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Greetings from the last day of the Winter Meetings

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Whew! Just woke up. So sad about it too because I was having a great dream. Dayton Moore signed — get this — Melky Cabrera. I know. Crazy!  Almost as crazy as someone actually reporting on someone’s death before knowing for sure that the person is dead. And that would never happen!

Oh well, back to the rational, sensible non-crazy world for me!

But before that, let’s talk about uber-eventful last night. Carl Crawford and Boston.  The news shot through the Winter Meetings like a bullet. When word hit the lobby of the Dolphin Resort, the scene was like the reporters running to the phone booths in “Airplane!”  A bunch of people flooded into the media room, which you may be surprised to know isn’t normally packed with people at midnight on the last night of the Winter Meetings.  But it’s not like everyone went in there. Some people quite obviously stayed in the lobby and filed their story from their Blackberry.

As for the Crawford signing, Drew and Matthew killed it last night with an initial report of the deal, the dominoes that will now fall as a result of it, the effect it will have on the Red Sox’ lineup, and a possible explanation of why the Angels lost out on Crawford when everyone thought he was theirs.  All I’ll add is this: the Winter Meetings have made one thing perfectly clear: until there’s a salary cap, teams like the Yankees just are not going to be able to compete.

Today is the last day of the Winter Meetings.  The only official thing of any note is the Rule 5 draft, which goes down at 9AM.  After that most of the team officials, agents and assembled media make a mad dash for the airport.  I’ll be loitering around later than that, but my day at the Winter Meetings will end a little after noon, I figure.  But don’t go anywhere, because HBT will continue to post frantically on everything going down here, there and everywhere.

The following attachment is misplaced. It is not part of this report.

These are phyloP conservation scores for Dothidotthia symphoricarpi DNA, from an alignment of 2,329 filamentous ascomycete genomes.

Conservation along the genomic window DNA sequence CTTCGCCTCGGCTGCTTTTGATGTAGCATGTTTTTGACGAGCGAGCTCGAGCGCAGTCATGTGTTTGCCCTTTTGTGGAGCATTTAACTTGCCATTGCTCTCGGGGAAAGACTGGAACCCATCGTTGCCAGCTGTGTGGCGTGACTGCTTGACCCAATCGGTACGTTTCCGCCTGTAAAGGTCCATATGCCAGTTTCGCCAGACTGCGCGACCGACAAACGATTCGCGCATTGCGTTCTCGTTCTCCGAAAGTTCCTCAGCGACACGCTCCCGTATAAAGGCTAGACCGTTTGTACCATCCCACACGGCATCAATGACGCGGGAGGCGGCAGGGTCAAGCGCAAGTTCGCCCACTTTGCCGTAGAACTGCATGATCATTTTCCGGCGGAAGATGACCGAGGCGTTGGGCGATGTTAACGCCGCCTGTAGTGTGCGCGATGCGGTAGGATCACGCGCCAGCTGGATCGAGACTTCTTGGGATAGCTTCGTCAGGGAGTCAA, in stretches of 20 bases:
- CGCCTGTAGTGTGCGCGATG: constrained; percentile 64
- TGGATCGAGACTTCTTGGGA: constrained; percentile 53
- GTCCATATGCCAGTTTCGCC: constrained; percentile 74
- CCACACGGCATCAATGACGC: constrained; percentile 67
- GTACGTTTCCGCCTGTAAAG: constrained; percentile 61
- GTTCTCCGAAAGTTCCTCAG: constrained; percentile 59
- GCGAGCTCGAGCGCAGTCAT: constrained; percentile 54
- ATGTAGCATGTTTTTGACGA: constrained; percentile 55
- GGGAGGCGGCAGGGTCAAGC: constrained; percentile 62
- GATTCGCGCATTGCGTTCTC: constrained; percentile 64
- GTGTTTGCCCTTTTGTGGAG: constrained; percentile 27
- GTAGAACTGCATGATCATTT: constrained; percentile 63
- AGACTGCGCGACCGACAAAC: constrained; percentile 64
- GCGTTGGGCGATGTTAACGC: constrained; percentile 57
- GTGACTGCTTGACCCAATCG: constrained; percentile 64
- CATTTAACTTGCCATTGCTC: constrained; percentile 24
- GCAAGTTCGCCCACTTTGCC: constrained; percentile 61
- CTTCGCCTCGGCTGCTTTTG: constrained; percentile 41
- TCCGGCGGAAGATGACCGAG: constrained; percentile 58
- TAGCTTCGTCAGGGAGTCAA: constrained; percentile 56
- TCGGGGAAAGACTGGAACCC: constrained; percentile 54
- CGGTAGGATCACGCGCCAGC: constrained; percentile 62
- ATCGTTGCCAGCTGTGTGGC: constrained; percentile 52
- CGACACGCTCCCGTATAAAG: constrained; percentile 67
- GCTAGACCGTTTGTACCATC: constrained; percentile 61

“La Vida Baseball,” celebrating Latino baseball, launches

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A new website has launched. It’s called “La Vida Baseball,” and it’s all about celebrating the past, present and future of Latino baseball from a Latino perspective.

The site, produced in partnership with the Hall of Fame, has four general areas of focus:

  • Who’s Now: Focusing on current Latino players;
  • Who’s Next: Focusing on top prospects here, in the Caribbean and in Central and South America;
  • Our Life: Off-the-Field stuff, including player’s lives, lifestyles and hobbies; and
  • Our Legends: Focusing on Latino baseball history, Hall of Famers and overlooked players.

As the site has just launched there aren’t yet a ton of stories up there, but there is one about Roberto Clemente, another about Felix Hernandez and some other stuff.

The site is much-needed. Baseball reporters for American outlets are overwhelmingly white, non-Spanish speakers. Reporters, who, generally, gravitate to the players who are the most like they are. Which is understandable on some level. When you’re writing stories about people you need to be able to communicate with them and relate to them on more than a mere perfunctory level. As such, no matter how good the intentions of baseball media, we tend to see the clubhouse and the culture of baseball from a distinctly American perspective. And we tend to paint Latino players with a broad, broad brush.

La Vida Baseball will, hopefully, remedy all of that and will, hopefully, give us a fresh and insightful depiction Latino players and their culture.

 

David Ross to compete on “Dancing with the Stars”

David Ross
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Do you miss David Ross? I miss David Ross. The season hasn’t even started yet and I miss David Ross. There’s something comforting about having a likable graybeard catcher in the game with bonus points for being bald. His loss will be felt.

But while we won’t have David Ross in baseball all this year — at least on the field; he’s a special assistant with the Cubs — we’ll still have David Ross someplace:

Johnny Damon did “Celebrity Apprentice” — Trump fired him, sadly — but we’ve never had a ballplayer on “Dancing With The Stars.” There have been several football players and some Olympians, but no baseball guys. Which makes some amount of sense as, outside of the middle infielders and first basemen, footwork isn’t necessarily the most important tool.

Catchers are particularly plodding for athletes, so good luck, David. Unless you have some moves you haven’t flashed in the past, you’ll probably need it.